The state's revenue picture is still dreary but there is light at the end of the tunnel, a panel of Hawaii economists said.
The state Council on Revenues, at its quarterly meeting Thursday, voted to change its estimated decrease in state revenues for the remainder of the fiscal year that ends June 30 from 1.5 percent to 2.5 percent.
In other words, the council believes the state will see about $42 million less than previously expected in tax and other revenues through the current fiscal year, Chairman Paul Brewbaker said.
But the panel also slightly raised its revenue prediction for the next fiscal year, from an increase of 6.5 percent to 7.6 percent.
"At some point you have to realize that the recession's over and that you move to economic recovery," said Brewbaker, the Bank of Hawaii's former chief economist. "We have to build that into the forecast scenario. The problem is, it doesn't come fast enough for most people, and I think that's really where people's concern is."
The council's predictions factor into upcoming political and policy decisions by the Legislature and Gov. Linda Lingle on how much needs to be cut from state spending over the next 18 months.
The state operates on a biennial budget and is in the first year of that cycle now. But Lingle is required to soon submit a supplemental budget for the fiscal year that begins July 1.
Based on the council's predictions, the estimated state budget shortfall will hit $720 million through June and nearly $1.2 billion through June 2011, said Rep. Marcus Oshiro, the top budget expert in the state House.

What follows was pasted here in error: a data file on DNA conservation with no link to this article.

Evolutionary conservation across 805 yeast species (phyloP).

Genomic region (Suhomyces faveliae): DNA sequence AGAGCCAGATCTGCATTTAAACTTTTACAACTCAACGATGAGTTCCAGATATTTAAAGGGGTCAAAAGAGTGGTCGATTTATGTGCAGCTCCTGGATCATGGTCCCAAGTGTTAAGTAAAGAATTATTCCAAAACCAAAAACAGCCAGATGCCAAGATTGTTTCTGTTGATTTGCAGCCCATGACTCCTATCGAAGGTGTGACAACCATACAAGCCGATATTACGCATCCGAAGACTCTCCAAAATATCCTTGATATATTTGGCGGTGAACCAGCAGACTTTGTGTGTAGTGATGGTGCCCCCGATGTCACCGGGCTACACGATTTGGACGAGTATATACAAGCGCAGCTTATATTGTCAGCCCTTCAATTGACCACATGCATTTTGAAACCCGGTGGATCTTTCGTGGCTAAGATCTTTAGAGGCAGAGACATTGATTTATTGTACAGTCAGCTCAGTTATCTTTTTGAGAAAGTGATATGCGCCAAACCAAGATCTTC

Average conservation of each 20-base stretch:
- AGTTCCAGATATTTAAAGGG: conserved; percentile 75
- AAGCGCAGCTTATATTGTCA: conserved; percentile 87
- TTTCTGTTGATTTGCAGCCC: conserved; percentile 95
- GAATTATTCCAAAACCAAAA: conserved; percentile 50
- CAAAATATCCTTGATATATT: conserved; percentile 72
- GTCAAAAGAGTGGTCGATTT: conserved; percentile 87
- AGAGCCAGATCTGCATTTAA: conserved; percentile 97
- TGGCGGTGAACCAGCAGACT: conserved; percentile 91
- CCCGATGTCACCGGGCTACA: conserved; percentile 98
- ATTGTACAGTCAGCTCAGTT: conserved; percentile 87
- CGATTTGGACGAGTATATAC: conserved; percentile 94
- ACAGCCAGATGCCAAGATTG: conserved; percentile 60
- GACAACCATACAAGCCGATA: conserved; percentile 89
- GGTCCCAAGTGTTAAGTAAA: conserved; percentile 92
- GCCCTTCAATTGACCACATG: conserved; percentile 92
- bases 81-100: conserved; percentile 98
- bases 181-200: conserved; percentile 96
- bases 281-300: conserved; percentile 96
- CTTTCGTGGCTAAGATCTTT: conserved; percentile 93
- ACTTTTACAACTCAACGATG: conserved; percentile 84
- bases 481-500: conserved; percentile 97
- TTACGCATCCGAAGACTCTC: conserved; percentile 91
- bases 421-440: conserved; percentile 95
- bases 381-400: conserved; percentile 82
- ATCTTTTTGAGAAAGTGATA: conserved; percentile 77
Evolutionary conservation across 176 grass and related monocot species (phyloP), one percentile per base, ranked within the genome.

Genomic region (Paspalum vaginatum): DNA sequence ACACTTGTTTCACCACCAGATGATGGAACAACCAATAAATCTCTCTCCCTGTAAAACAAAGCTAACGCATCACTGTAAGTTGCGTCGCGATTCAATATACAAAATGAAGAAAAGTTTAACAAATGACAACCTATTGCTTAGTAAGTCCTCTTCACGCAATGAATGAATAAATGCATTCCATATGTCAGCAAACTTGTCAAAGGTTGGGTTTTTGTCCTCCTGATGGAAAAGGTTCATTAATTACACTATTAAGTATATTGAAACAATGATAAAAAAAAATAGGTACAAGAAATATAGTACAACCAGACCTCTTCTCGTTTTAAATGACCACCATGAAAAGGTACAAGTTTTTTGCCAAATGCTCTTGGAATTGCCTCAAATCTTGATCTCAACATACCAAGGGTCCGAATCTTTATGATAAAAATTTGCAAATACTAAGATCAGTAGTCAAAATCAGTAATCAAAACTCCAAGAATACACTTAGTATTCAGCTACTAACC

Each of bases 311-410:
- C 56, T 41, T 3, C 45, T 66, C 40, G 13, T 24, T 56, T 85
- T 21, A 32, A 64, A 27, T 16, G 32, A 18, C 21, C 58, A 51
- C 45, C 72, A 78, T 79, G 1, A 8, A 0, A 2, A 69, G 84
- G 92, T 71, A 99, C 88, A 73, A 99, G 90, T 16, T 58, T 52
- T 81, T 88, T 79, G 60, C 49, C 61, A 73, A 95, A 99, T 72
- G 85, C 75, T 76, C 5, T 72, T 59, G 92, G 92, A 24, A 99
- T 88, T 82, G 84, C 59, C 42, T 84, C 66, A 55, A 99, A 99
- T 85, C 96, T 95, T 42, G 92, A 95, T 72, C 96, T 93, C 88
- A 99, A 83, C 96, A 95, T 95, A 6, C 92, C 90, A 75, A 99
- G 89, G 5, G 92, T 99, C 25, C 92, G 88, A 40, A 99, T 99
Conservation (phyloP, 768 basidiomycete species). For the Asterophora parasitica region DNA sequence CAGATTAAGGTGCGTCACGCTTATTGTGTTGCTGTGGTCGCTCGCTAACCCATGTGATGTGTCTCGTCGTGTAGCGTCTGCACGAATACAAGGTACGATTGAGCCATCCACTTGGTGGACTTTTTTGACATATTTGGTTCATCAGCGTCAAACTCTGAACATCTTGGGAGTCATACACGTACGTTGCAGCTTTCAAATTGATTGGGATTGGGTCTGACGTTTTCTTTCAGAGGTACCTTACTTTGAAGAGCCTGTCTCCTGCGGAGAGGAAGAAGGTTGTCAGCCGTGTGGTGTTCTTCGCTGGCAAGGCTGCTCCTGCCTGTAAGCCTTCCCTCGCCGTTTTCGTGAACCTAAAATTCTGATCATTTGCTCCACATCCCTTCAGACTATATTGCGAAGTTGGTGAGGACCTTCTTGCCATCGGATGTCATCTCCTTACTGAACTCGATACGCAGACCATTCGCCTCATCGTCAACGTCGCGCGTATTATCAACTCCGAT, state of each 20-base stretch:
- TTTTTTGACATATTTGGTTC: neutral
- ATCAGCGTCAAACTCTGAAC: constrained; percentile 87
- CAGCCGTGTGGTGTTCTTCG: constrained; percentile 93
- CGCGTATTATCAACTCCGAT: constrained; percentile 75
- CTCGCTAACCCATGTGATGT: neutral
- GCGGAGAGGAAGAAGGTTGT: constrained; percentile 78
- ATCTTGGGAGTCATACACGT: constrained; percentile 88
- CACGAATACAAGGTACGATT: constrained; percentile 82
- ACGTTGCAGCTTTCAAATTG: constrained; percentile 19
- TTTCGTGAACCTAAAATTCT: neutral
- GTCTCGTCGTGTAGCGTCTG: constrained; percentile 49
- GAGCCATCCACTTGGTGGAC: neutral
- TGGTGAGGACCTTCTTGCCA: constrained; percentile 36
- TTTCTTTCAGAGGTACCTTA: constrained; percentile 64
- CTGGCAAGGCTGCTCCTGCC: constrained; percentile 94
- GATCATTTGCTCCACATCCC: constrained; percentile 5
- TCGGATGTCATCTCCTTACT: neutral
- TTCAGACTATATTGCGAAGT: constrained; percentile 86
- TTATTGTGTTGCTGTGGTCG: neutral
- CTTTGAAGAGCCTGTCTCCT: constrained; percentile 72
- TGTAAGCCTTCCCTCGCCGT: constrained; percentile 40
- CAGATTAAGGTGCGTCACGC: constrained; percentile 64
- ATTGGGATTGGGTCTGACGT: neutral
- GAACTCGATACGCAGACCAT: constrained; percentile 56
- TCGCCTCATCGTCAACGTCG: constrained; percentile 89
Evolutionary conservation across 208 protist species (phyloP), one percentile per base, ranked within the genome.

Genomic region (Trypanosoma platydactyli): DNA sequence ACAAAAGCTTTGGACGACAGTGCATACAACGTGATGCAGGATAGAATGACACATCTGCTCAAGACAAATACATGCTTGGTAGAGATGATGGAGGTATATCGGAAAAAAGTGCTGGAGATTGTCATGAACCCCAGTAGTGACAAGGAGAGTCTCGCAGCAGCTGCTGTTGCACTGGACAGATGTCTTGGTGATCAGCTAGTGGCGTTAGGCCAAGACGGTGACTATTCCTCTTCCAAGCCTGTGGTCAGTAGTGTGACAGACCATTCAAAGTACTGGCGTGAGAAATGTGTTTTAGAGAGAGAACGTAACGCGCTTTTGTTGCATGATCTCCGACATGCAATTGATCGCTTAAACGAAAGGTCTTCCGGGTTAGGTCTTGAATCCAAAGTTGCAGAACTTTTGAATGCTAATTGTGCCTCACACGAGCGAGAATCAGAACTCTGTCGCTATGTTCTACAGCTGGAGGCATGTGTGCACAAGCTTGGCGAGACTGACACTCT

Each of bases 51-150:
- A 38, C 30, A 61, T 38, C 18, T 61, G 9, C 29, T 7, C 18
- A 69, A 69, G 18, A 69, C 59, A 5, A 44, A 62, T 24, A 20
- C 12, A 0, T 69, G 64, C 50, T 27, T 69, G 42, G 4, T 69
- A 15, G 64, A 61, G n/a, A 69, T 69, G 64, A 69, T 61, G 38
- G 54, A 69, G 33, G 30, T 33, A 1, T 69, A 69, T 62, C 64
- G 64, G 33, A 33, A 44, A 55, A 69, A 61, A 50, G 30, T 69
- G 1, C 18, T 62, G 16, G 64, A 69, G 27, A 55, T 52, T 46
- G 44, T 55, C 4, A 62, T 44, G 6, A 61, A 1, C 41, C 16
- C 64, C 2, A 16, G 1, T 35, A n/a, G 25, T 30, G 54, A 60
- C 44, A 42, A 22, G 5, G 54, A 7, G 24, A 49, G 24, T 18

The council's forecasts are "not good, but it's not as bad as it could have been," Oshiro said.
The bottom line is that state leaders still will have to cut services and/or raise taxes to close the budget shortfall, he said.
"At this point in time, all options should be on the table," he said. Hawaii residents and their legislative representatives must determine which services should be financed and which can be cut or eliminated, he added.
The state could find more revenue by capturing a larger slice of hotel taxes at the expense of counties. County mayors have strongly opposed such a move.
But Oshiro noted that if the state did take more of those tax receipts, it would finance government services that aid the same constituency. "The money is not just going to disappear into the state's coffers," he said.
There was no immediate comment from Lingle's office.